Shift Happens … How does the church adjust to an ever-changing digital reality

 In Blog, Communication

The great philosopher Ferris Bueller once said, “Life moves pretty fast. If you don’t stop and look around once and awhile, you could miss it.” This has never been as true as it is today. Imagine you are Sleeping Beauty and have been snoozing for the last 9 years. Suddenly you wake up. When you started your nap, the iPhone wasn’t even a thing, and now over 2 billion people on the globe use their mobile smartphone every day. SHIFT.

In 1903, two Ohio bicycle shop owners had a hairbrained idea that humans could fly. 66 years later, another Ohioan planted a flag on the face of the moon. SHIFT. The rate of innovation is so fast that Ferris might just be right. If we don’t pay attention, life might pass us by. When it comes to technology and the church, there is a real risk of missing out on opportunities because we tend to be slow in adopting new ways of doing things.

On December 20, 1990, the first website was launched by Tim Berners-Lee (Sorry Mr Gore.) By December of 1994, there were over 10,000 websites and by July of 1999, over 6.5 million. By June of 2014, 53% of Protestant churches still didn’t have a website. We shifted too slowly.

A more recent movement has been to the cloud. In 1999, Salesforce was one of the first major software providers to move their software solution from your personal server and into the cloud. In 2015, cloud-based software solutions (SAS) grew to just under 28 Billion dollars a year. SHIFT. Many churches continue to use server-based management software that ties their people’s access to a single location.

Despite all the new tools available to us, many are nervous to adapt to rapid changes brought about by technology. Churches continue to discuss the pros and cons of online giving; meanwhile, in 2014 76% of americans purchased some or all of their Christmas gifts online. So how do we spot the next trend and not let it pass us by?

The next big shift.

We are seeing signs of the next big shift: A digitally enhanced reality using mobile technology. We’ve all seen the apple watch and some of us have even seen people beta testing Google Glass. There is new wearable tech hitting the market every day. While this is part of the next shift, you can see it most clearly in the number of kids running through neighborhoods, parks and city streets with their eyes glued to Pokemon Go

Here’s why we think this is the next shift:

The tools are available:

Today most of us are walking around with a computer in our pocket that is faster, more powerful and has more features than the most expensive device on the market 10 years ago. This means that for the first time in history, we have constant access to each other and an unprecedented amount of information.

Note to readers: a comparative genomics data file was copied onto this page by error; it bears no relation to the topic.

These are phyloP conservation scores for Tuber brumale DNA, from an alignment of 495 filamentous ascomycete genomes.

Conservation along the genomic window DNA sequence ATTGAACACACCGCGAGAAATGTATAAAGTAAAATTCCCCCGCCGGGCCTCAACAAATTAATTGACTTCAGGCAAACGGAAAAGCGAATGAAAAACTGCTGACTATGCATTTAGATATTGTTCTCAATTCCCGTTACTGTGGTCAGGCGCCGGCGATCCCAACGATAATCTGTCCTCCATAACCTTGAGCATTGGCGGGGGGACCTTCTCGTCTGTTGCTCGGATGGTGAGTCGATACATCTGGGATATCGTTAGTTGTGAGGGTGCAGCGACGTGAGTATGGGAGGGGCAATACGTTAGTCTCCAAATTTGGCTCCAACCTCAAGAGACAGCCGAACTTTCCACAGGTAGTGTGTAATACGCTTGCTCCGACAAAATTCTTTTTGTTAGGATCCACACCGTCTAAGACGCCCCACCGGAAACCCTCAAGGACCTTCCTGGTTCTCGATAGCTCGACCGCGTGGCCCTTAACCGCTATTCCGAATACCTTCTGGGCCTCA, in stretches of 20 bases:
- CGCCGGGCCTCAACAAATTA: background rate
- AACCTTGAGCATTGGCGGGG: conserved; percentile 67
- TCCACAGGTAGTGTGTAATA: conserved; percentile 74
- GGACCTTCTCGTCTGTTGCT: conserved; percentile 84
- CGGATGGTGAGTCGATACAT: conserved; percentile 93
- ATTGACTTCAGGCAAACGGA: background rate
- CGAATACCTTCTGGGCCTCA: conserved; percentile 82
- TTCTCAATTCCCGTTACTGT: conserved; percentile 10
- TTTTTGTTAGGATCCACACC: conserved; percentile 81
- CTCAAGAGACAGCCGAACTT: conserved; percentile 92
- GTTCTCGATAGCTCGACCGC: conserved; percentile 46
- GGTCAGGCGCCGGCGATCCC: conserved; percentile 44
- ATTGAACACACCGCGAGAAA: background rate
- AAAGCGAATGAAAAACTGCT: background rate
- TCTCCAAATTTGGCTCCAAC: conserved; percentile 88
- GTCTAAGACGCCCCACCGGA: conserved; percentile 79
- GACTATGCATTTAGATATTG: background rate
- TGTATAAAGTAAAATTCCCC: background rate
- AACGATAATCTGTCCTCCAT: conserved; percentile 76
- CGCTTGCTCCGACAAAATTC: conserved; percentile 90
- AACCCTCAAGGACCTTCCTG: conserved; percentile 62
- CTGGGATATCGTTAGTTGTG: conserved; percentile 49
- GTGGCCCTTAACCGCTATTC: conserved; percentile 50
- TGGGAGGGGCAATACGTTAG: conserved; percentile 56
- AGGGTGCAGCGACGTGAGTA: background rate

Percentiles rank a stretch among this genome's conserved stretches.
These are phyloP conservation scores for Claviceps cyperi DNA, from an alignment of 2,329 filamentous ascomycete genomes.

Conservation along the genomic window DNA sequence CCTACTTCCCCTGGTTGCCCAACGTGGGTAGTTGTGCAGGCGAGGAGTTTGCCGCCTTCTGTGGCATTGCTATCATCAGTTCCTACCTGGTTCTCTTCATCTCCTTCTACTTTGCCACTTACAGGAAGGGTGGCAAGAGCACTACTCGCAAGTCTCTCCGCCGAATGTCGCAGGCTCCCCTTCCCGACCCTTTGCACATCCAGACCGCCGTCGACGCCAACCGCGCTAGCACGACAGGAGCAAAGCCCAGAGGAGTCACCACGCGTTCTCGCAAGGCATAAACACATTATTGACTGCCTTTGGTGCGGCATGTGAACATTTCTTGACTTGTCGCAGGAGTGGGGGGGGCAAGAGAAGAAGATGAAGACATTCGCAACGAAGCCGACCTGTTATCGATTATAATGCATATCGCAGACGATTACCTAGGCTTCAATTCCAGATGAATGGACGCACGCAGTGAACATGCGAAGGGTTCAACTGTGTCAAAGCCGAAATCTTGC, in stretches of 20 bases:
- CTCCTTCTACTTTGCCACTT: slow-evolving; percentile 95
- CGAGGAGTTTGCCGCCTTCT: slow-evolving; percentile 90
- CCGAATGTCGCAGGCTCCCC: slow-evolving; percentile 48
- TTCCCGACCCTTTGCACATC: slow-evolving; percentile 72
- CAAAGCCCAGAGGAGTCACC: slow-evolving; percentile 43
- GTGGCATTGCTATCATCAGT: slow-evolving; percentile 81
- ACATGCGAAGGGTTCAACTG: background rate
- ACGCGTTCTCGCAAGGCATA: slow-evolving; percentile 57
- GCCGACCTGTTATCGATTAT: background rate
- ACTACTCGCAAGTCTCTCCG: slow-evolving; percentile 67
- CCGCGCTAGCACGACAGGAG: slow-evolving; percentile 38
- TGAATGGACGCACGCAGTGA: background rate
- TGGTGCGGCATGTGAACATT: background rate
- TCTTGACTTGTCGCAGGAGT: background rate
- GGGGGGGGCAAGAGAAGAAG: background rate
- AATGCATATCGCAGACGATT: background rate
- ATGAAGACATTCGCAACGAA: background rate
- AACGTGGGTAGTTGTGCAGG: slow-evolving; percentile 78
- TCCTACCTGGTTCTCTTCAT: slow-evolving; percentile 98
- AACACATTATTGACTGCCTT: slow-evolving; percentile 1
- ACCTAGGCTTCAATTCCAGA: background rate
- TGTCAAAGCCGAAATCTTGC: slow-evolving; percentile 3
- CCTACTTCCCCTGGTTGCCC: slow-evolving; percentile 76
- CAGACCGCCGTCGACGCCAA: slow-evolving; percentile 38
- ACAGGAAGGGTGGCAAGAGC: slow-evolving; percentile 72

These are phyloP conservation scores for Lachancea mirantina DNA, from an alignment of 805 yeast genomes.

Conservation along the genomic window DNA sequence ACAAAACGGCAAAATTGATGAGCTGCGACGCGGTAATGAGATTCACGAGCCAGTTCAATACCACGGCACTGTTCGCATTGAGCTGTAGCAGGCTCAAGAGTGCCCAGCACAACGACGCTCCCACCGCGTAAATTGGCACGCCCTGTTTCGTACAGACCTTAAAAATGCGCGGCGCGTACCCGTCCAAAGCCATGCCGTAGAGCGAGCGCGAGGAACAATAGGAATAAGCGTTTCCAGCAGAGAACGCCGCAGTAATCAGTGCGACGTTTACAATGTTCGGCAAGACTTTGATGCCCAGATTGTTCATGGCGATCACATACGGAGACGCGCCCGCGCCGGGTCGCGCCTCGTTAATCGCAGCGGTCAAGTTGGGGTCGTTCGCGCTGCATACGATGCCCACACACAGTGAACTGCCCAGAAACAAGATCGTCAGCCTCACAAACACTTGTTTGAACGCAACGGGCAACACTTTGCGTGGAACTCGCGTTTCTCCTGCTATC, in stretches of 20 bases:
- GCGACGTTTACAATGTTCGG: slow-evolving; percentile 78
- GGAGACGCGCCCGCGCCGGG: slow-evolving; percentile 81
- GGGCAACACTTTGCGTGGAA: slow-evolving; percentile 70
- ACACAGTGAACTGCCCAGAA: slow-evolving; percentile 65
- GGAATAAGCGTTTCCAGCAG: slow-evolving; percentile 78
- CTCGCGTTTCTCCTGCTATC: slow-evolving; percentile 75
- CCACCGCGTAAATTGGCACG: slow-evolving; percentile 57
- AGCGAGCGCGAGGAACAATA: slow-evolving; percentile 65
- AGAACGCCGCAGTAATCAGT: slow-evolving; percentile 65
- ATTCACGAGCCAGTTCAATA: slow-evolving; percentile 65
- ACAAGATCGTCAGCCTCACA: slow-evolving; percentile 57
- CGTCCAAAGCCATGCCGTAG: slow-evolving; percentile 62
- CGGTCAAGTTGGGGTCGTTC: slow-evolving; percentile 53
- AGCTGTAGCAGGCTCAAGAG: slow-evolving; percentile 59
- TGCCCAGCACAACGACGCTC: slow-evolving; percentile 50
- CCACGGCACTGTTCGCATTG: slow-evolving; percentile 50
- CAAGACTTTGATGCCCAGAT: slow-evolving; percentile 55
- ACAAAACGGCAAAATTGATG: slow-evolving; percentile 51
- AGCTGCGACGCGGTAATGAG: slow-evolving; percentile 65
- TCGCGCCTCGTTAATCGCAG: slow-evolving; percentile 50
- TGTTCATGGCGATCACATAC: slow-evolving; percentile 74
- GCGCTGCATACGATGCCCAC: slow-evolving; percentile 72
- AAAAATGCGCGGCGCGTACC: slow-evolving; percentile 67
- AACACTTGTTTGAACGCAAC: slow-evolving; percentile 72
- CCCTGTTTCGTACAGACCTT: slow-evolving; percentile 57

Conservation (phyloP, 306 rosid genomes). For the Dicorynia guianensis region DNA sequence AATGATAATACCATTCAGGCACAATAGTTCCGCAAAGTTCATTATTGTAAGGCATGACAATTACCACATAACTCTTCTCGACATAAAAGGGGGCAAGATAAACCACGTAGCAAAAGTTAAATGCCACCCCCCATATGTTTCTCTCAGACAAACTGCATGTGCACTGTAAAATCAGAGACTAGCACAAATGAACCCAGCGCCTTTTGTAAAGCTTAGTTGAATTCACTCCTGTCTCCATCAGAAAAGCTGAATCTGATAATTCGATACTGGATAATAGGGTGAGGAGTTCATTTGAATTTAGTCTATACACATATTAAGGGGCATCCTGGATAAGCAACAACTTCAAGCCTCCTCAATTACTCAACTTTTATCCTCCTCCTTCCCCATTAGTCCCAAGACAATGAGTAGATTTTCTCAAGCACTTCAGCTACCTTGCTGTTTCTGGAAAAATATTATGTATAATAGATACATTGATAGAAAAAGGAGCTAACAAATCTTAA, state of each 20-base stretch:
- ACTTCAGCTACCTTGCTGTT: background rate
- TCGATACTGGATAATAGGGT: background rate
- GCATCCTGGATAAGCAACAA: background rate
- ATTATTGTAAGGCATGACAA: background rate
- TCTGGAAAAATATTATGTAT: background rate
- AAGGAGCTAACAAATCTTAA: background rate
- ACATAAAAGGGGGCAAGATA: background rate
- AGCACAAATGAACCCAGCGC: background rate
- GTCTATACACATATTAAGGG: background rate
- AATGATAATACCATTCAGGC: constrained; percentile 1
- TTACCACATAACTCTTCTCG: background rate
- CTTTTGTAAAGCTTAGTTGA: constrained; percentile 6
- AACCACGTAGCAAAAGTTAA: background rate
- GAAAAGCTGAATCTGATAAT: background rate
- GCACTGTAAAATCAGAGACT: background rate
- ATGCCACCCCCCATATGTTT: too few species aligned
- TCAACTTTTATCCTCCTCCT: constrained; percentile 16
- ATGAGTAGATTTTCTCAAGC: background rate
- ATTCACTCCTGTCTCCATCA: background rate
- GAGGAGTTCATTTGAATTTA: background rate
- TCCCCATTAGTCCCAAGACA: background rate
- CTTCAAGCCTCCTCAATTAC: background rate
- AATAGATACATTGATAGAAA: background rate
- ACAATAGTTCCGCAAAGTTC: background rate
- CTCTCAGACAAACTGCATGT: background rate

Psychologically it fits:

We live in the age of digital social engagement. Kids don’t pass notes in the hallways, they send text messages. Over the past 10 years, we have had a seismic shift in how we relate to each other. This transformation has primed the pump for the blending of digital and in-person interactions.

Shared value:

There are benefits on both sides of this shift: for end users and for innovators. A great example is Ibotta. It’s a rebate/coupon start-up that allows end users to redeem rebates for items they buy simply by taking a photo of their receipt. The end user benefits because they get a check sent to them for the rebate and the marketers benefit because they learn more about your buying habits by seeing what’s on the receipt.  win:win.

How can churches take advantage of this coming trend?

Embrace the new reality

Let’s be honest… this world wide web thing isn’t going away. Neither are smartphones or online giving. We can’t fight the future. We can ignore it or embrace it. If your church hasn’t looked at how to do online giving, or optimized your website for mobile or launched a mobile app; the time is now. Of course, there are risks involved and yes, these things cost money, so pick one thing that feels like a stretch and reach for it.


Not everything you try will be a hit. So what? Some things will work, and if we are too nervous to fail, we will never change. Try launching an online bible study for moms of small children. What a great way to connect with other women that are in the same place in life than taking the hour of peace you get per day (also known as nap time) and make a connection. How about use online polling in a church service? Or move your sermon notes to digital and make them interactive? If we don’t experiment, we won’t learn how to go beyond where we are today.

Seek feedback

The great thing about setting things up as an experiment is that you are well positioned to get feedback. Ask your people what’s working and what’s not. Ask them how they are using technology in other areas of their life. “Oh, you’re using slack for collaboration in your office…hmmm I wonder if that would help the church staff.”

Keep watching for the next SHIFT

It can be easy to put our heads down and just keep moving forward. We all do it. But, wouldn’t it be amazing if sometime in the future, people would point towards the church as the trendsetter for innovation instead of late adopters? Keep your eyes open for the next big shift that will help you and other churches to make a larger impact.

How has technology affected your church for the better and for the worse?